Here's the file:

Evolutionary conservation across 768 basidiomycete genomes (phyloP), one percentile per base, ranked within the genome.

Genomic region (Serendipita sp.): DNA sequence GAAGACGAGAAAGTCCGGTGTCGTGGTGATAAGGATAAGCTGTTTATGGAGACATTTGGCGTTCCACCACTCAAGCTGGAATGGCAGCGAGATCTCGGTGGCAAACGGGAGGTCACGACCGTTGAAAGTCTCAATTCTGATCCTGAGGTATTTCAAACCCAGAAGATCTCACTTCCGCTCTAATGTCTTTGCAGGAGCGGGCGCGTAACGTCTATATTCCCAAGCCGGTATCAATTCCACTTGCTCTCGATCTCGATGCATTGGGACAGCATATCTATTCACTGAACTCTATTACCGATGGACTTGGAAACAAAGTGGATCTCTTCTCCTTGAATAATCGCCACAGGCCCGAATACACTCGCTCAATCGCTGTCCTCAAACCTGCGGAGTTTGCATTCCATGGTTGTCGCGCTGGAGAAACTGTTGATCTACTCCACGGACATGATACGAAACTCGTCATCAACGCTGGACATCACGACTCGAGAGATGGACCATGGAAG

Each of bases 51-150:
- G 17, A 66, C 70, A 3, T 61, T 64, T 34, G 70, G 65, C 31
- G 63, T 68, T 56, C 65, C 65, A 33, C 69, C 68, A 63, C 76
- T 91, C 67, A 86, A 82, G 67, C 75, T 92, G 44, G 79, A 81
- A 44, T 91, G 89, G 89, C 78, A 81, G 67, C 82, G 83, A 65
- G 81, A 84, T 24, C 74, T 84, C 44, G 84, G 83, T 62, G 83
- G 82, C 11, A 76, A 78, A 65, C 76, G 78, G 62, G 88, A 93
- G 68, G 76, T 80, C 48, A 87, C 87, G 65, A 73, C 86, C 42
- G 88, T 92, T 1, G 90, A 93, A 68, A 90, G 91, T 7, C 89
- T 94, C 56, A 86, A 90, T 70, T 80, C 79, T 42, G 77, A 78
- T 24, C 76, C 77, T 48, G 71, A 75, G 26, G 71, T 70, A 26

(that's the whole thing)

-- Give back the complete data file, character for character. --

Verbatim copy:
Evolutionary conservation across 768 basidiomycete genomes (phyloP), one percentile per base, ranked within the genome.

Genomic region (Serendipita sp.): DNA sequence GAAGACGAGAAAGTCCGGTGTCGTGGTGATAAGGATAAGCTGTTTATGGAGACATTTGGCGTTCCACCACTCAAGCTGGAATGGCAGCGAGATCTCGGTGGCAAACGGGAGGTCACGACCGTTGAAAGTCTCAATTCTGATCCTGAGGTATTTCAAACCCAGAAGATCTCACTTCCGCTCTAATGTCTTTGCAGGAGCGGGCGCGTAACGTCTATATTCCCAAGCCGGTATCAATTCCACTTGCTCTCGATCTCGATGCATTGGGACAGCATATCTATTCACTGAACTCTATTACCGATGGACTTGGAAACAAAGTGGATCTCTTCTCCTTGAATAATCGCCACAGGCCCGAATACACTCGCTCAATCGCTGTCCTCAAACCTGCGGAGTTTGCATTCCATGGTTGTCGCGCTGGAGAAACTGTTGATCTACTCCACGGACATGATACGAAACTCGTCATCAACGCTGGACATCACGACTCGAGAGATGGACCATGGAAG

Each of bases 51-150:
- G 17, A 66, C 70, A 3, T 61, T 64, T 34, G 70, G 65, C 31
- G 63, T 68, T 56, C 65, C 65, A 33, C 69, C 68, A 63, C 76
- T 91, C 67, A 86, A 82, G 67, C 75, T 92, G 44, G 79, A 81
- A 44, T 91, G 89, G 89, C 78, A 81, G 67, C 82, G 83, A 65
- G 81, A 84, T 24, C 74, T 84, C 44, G 84, G 83, T 62, G 83
- G 82, C 11, A 76, A 78, A 65, C 76, G 78, G 62, G 88, A 93
- G 68, G 76, T 80, C 48, A 87, C 87, G 65, A 73, C 86, C 42
- G 88, T 92, T 1, G 90, A 93, A 68, A 90, G 91, T 7, C 89
- T 94, C 56, A 86, A 90, T 70, T 80, C 79, T 42, G 77, A 78
- T 24, C 76, C 77, T 48, G 71, A 75, G 26, G 71, T 70, A 26